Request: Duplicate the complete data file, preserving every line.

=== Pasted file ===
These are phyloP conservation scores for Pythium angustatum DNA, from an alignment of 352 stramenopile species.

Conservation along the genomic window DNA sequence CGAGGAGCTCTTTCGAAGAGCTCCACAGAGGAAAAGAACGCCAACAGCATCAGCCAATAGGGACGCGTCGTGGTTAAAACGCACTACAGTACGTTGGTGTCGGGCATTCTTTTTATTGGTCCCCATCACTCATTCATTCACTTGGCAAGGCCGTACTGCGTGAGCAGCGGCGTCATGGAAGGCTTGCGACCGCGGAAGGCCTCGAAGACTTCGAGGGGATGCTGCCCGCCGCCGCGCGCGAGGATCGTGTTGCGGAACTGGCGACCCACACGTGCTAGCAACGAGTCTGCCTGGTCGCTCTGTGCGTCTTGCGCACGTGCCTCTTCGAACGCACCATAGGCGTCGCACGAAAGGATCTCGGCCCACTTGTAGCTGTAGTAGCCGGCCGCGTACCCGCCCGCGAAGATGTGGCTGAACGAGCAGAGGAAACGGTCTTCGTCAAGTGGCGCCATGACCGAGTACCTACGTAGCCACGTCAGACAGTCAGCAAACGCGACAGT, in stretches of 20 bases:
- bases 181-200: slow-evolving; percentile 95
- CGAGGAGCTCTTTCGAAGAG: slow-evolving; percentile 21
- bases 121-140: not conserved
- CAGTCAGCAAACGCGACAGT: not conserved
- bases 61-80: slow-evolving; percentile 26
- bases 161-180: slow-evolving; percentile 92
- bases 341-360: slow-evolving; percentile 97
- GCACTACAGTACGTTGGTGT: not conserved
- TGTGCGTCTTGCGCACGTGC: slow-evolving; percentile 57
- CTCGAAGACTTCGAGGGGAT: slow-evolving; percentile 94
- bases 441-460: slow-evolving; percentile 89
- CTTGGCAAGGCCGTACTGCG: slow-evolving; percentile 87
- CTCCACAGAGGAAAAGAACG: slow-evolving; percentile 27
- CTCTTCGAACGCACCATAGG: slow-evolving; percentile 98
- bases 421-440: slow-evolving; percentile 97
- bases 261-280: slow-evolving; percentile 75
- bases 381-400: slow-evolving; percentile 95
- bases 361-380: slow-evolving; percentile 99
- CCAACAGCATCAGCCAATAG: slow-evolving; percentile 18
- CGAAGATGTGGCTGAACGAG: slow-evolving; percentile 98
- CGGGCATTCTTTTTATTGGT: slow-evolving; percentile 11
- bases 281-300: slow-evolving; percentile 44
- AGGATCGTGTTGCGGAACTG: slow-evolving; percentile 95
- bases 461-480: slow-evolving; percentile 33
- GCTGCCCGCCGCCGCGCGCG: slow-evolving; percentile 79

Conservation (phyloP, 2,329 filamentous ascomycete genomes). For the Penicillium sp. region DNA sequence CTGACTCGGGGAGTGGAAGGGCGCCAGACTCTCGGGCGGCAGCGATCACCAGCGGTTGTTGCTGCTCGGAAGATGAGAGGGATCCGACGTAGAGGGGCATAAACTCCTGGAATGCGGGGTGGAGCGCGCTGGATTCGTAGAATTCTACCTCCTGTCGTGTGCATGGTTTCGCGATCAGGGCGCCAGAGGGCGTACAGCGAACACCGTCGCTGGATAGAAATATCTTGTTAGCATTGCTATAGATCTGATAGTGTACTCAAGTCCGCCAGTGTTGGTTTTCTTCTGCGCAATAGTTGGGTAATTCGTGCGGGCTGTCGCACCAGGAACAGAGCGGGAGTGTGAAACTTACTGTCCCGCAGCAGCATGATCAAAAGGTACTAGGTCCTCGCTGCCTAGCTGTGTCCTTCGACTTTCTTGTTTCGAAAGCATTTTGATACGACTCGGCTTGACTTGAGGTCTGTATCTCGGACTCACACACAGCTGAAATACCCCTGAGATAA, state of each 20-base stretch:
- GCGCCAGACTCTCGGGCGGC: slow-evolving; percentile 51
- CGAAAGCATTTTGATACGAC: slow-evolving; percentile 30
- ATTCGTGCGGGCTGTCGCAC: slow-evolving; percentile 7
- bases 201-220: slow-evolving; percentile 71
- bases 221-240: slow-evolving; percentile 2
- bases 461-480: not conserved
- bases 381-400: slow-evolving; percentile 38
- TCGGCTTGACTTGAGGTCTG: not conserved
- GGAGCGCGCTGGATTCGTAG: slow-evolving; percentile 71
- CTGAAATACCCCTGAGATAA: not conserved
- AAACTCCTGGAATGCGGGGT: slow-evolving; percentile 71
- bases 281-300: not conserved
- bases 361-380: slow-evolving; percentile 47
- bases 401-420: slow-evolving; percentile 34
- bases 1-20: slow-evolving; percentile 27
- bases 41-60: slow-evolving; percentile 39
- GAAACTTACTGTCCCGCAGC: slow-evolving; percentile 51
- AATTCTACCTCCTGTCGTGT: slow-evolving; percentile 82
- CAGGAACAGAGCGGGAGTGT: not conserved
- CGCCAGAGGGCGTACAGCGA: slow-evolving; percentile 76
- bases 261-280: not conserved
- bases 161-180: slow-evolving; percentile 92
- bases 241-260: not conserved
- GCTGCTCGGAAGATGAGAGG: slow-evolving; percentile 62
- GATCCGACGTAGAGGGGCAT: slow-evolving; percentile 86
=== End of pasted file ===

These are phyloP conservation scores for Pythium angustatum DNA, from an alignment of 352 stramenopile species.

Conservation along the genomic window DNA sequence CGAGGAGCTCTTTCGAAGAGCTCCACAGAGGAAAAGAACGCCAACAGCATCAGCCAATAGGGACGCGTCGTGGTTAAAACGCACTACAGTACGTTGGTGTCGGGCATTCTTTTTATTGGTCCCCATCACTCATTCATTCACTTGGCAAGGCCGTACTGCGTGAGCAGCGGCGTCATGGAAGGCTTGCGACCGCGGAAGGCCTCGAAGACTTCGAGGGGATGCTGCCCGCCGCCGCGCGCGAGGATCGTGTTGCGGAACTGGCGACCCACACGTGCTAGCAACGAGTCTGCCTGGTCGCTCTGTGCGTCTTGCGCACGTGCCTCTTCGAACGCACCATAGGCGTCGCACGAAAGGATCTCGGCCCACTTGTAGCTGTAGTAGCCGGCCGCGTACCCGCCCGCGAAGATGTGGCTGAACGAGCAGAGGAAACGGTCTTCGTCAAGTGGCGCCATGACCGAGTACCTACGTAGCCACGTCAGACAGTCAGCAAACGCGACAGT, in stretches of 20 bases:
- bases 181-200: slow-evolving; percentile 95
- CGAGGAGCTCTTTCGAAGAG: slow-evolving; percentile 21
- bases 121-140: not conserved
- CAGTCAGCAAACGCGACAGT: not conserved
- bases 61-80: slow-evolving; percentile 26
- bases 161-180: slow-evolving; percentile 92
- bases 341-360: slow-evolving; percentile 97
- GCACTACAGTACGTTGGTGT: not conserved
- TGTGCGTCTTGCGCACGTGC: slow-evolving; percentile 57
- CTCGAAGACTTCGAGGGGAT: slow-evolving; percentile 94
- bases 441-460: slow-evolving; percentile 89
- CTTGGCAAGGCCGTACTGCG: slow-evolving; percentile 87
- CTCCACAGAGGAAAAGAACG: slow-evolving; percentile 27
- CTCTTCGAACGCACCATAGG: slow-evolving; percentile 98
- bases 421-440: slow-evolving; percentile 97
- bases 261-280: slow-evolving; percentile 75
- bases 381-400: slow-evolving; percentile 95
- bases 361-380: slow-evolving; percentile 99
- CCAACAGCATCAGCCAATAG: slow-evolving; percentile 18
- CGAAGATGTGGCTGAACGAG: slow-evolving; percentile 98
- CGGGCATTCTTTTTATTGGT: slow-evolving; percentile 11
- bases 281-300: slow-evolving; percentile 44
- AGGATCGTGTTGCGGAACTG: slow-evolving; percentile 95
- bases 461-480: slow-evolving; percentile 33
- GCTGCCCGCCGCCGCGCGCG: slow-evolving; percentile 79

Conservation (phyloP, 2,329 filamentous ascomycete genomes). For the Penicillium sp. region DNA sequence CTGACTCGGGGAGTGGAAGGGCGCCAGACTCTCGGGCGGCAGCGATCACCAGCGGTTGTTGCTGCTCGGAAGATGAGAGGGATCCGACGTAGAGGGGCATAAACTCCTGGAATGCGGGGTGGAGCGCGCTGGATTCGTAGAATTCTACCTCCTGTCGTGTGCATGGTTTCGCGATCAGGGCGCCAGAGGGCGTACAGCGAACACCGTCGCTGGATAGAAATATCTTGTTAGCATTGCTATAGATCTGATAGTGTACTCAAGTCCGCCAGTGTTGGTTTTCTTCTGCGCAATAGTTGGGTAATTCGTGCGGGCTGTCGCACCAGGAACAGAGCGGGAGTGTGAAACTTACTGTCCCGCAGCAGCATGATCAAAAGGTACTAGGTCCTCGCTGCCTAGCTGTGTCCTTCGACTTTCTTGTTTCGAAAGCATTTTGATACGACTCGGCTTGACTTGAGGTCTGTATCTCGGACTCACACACAGCTGAAATACCCCTGAGATAA, state of each 20-base stretch:
- GCGCCAGACTCTCGGGCGGC: slow-evolving; percentile 51
- CGAAAGCATTTTGATACGAC: slow-evolving; percentile 30
- ATTCGTGCGGGCTGTCGCAC: slow-evolving; percentile 7
- bases 201-220: slow-evolving; percentile 71
- bases 221-240: slow-evolving; percentile 2
- bases 461-480: not conserved
- bases 381-400: slow-evolving; percentile 38
- TCGGCTTGACTTGAGGTCTG: not conserved
- GGAGCGCGCTGGATTCGTAG: slow-evolving; percentile 71
- CTGAAATACCCCTGAGATAA: not conserved
- AAACTCCTGGAATGCGGGGT: slow-evolving; percentile 71
- bases 281-300: not conserved
- bases 361-380: slow-evolving; percentile 47
- bases 401-420: slow-evolving; percentile 34
- bases 1-20: slow-evolving; percentile 27
- bases 41-60: slow-evolving; percentile 39
- GAAACTTACTGTCCCGCAGC: slow-evolving; percentile 51
- AATTCTACCTCCTGTCGTGT: slow-evolving; percentile 82
- CAGGAACAGAGCGGGAGTGT: not conserved
- CGCCAGAGGGCGTACAGCGA: slow-evolving; percentile 76
- bases 261-280: not conserved
- bases 161-180: slow-evolving; percentile 92
- bases 241-260: not conserved
- GCTGCTCGGAAGATGAGAGG: slow-evolving; percentile 62
- GATCCGACGTAGAGGGGCAT: slow-evolving; percentile 86